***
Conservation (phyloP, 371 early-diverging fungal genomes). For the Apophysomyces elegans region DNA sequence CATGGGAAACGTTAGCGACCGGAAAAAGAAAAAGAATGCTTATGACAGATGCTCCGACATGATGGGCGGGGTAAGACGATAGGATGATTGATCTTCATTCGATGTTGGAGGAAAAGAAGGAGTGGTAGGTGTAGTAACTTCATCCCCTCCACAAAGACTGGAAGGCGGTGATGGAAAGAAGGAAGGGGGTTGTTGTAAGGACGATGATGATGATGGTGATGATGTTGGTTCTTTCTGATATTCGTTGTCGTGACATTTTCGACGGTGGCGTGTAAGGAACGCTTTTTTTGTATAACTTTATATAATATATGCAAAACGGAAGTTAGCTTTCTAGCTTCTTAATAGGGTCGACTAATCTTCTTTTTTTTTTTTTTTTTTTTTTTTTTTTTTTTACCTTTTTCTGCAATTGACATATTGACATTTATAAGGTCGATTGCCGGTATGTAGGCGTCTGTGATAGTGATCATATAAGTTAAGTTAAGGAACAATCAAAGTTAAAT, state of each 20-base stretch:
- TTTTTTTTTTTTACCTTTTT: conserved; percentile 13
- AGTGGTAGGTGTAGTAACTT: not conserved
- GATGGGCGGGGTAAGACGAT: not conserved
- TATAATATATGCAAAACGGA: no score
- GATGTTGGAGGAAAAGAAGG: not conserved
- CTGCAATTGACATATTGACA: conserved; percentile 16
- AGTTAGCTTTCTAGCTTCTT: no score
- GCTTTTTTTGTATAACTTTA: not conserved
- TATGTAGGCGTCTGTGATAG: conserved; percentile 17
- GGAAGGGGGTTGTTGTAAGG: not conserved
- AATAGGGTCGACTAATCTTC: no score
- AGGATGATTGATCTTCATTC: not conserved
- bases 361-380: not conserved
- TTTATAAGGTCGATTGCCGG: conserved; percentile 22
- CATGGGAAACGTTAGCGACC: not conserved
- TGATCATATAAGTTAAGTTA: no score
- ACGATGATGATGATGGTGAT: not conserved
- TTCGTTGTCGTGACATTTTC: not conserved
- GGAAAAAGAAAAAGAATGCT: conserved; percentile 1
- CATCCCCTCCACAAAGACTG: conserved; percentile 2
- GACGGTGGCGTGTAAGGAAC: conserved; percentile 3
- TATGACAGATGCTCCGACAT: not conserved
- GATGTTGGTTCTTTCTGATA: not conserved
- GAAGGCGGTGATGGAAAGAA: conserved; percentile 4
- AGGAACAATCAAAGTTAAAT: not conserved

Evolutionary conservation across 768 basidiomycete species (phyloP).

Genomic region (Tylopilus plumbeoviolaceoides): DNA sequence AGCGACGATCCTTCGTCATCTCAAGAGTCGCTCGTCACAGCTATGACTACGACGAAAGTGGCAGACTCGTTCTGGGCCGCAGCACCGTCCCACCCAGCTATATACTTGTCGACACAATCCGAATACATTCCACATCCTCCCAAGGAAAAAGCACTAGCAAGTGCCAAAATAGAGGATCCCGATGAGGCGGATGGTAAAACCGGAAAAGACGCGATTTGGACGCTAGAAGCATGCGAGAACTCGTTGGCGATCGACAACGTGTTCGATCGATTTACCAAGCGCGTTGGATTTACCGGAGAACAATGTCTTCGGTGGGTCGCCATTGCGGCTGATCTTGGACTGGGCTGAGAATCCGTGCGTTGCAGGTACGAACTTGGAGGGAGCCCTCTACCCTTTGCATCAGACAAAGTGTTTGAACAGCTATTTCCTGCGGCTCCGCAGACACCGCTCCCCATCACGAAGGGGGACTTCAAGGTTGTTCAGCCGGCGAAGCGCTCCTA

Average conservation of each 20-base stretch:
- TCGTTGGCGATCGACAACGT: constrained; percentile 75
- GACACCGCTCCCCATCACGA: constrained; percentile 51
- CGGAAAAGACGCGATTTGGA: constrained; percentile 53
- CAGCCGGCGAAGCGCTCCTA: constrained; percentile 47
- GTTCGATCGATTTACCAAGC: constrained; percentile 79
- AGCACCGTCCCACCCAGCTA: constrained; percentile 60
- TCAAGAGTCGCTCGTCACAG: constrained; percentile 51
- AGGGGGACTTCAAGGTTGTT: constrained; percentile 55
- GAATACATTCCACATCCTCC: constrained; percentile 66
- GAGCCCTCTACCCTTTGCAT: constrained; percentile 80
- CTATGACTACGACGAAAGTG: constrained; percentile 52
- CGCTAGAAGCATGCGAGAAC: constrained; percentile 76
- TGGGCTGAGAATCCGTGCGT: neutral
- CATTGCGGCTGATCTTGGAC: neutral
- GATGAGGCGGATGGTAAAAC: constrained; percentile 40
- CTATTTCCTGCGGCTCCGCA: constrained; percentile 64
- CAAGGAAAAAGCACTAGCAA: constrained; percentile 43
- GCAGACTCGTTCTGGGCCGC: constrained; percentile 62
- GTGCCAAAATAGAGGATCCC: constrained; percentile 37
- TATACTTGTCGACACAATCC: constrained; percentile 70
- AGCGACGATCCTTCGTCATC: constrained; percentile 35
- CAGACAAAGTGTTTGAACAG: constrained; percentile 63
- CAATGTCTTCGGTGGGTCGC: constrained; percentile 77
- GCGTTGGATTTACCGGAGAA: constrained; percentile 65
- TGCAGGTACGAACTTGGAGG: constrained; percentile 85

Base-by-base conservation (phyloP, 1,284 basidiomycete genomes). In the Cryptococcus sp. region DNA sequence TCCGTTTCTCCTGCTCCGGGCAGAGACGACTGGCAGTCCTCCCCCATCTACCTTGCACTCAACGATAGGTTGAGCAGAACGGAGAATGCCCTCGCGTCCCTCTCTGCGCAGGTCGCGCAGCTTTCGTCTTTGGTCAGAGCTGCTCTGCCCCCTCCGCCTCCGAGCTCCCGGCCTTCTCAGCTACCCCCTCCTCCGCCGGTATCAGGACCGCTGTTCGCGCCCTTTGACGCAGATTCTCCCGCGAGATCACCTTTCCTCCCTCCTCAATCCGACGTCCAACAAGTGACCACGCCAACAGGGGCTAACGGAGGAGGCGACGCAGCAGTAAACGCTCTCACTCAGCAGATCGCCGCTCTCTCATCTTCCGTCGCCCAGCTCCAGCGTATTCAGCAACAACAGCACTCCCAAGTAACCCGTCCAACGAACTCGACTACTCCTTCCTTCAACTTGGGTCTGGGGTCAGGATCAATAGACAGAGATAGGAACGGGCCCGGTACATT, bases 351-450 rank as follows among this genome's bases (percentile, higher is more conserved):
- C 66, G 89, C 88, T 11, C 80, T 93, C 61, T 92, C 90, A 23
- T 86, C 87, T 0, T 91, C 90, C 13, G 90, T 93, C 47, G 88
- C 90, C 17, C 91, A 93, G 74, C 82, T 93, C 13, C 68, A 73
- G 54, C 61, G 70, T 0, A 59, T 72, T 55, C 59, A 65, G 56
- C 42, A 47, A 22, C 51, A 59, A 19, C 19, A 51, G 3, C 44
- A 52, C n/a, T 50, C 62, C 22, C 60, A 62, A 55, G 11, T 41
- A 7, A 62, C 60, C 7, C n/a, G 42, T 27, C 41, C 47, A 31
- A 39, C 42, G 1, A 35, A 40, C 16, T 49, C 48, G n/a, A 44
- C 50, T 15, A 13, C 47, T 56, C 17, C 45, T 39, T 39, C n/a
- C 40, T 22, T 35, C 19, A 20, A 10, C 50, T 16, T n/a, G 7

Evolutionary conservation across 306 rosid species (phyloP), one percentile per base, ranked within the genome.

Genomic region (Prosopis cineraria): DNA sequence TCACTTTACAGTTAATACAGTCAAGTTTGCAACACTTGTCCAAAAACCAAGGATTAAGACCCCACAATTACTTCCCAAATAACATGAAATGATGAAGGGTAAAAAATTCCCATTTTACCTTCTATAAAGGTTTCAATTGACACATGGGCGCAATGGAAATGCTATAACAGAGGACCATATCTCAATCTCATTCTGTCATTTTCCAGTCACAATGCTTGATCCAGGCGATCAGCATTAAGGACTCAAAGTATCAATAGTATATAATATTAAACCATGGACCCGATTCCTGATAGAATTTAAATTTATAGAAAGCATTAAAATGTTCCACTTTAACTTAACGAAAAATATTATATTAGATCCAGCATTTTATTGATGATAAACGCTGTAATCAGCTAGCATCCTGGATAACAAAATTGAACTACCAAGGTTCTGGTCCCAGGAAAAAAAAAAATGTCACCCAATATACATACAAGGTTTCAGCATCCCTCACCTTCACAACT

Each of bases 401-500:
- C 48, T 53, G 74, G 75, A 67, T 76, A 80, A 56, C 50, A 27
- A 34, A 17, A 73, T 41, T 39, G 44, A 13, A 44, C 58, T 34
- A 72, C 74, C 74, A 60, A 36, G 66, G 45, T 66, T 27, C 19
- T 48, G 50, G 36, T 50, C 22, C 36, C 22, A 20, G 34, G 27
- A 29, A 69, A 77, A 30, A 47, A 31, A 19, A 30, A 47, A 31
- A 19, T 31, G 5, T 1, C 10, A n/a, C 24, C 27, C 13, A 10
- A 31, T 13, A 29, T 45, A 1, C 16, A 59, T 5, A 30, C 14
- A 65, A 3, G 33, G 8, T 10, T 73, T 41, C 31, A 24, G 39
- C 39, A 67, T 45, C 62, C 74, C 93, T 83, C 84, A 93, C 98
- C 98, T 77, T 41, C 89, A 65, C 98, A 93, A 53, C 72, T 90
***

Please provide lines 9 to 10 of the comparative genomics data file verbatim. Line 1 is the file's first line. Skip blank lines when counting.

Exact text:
- GCTTTTTTTGTATAACTTTA: not conserved
- TATGTAGGCGTCTGTGATAG: conserved; percentile 17